The Ozidi Saga is one of Africa's best known prosimetric epics, set in the Delta region of Nigeria. Blood on the Tides examines the epic -- a tale of a warrior and his sorcerer grandmother's revenge upon the assassins who killed her son -- both as an example of oral literature and as a reflection of the specific social and political concerns of the Nigerian Delta and the country as a whole. Okpewho examines various iterations of the saga, including a performance of the entire saga in 1963 in Ibadan by the folk artist Okabou Okobolo. This performance was subsequently transcribed, translated, and edited by the renowned Nigerian poet, playwright, and scholar John Pepper Clark-Bekederemo. Isidore Okpewho is Distinguished Professor of Africana Studies, English, and Comparative Literature at Binghamton University (SUNY). He is the author of The Epic in Africa, Myth in Africa, African Oral Literature, and Once Upon a Kingdom. An award-winning novelist, he has published four titles: The Victims, The Last Duty, Tides, and Call Me By My Rightful Name.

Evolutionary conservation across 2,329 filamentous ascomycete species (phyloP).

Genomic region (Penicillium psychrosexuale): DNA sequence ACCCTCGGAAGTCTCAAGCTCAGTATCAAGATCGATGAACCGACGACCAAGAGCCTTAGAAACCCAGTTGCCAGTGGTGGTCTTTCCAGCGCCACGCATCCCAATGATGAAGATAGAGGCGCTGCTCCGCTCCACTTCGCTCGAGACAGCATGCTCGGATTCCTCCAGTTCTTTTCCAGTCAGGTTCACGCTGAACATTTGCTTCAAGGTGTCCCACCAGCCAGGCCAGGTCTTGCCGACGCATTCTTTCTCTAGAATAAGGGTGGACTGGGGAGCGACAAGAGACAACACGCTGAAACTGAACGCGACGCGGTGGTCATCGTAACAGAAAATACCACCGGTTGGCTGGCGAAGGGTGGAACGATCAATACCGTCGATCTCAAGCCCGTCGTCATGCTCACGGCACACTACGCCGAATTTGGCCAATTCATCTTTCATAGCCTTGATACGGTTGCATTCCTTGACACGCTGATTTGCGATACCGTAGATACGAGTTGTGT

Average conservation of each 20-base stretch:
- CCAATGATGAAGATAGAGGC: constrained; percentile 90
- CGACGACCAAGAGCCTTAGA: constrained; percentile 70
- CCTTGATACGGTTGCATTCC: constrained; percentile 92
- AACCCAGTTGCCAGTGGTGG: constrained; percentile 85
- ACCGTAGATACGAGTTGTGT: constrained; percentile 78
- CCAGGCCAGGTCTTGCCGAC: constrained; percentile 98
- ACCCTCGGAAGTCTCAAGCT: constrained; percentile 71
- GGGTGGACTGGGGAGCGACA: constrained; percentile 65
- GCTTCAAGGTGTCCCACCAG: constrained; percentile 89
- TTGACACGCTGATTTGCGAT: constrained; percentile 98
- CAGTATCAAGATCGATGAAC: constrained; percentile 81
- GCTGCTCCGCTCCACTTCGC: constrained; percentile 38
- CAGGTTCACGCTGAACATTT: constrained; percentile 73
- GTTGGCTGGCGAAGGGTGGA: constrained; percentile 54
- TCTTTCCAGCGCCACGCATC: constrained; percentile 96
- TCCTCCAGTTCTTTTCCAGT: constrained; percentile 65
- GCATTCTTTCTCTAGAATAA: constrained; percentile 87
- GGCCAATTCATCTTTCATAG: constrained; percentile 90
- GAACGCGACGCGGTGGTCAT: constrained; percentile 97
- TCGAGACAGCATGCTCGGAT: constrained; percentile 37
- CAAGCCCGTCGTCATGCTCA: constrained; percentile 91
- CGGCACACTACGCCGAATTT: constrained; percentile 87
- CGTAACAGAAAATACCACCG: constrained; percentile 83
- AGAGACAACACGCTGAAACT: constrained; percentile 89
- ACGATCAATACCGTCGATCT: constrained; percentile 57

Subjects: Language & Literature, History
You do not have access to this book on JSTOR. Try logging in through your institution for access.
Log in to your personal account or through your institution.
Table of Contents
Export Selected Citations
Export to NoodleTools
Export to RefWorks
Export to EasyBib
Export a RIS file
(For EndNote, ProCite, Reference Manager, Zotero, Mendeley...)
Export a Text file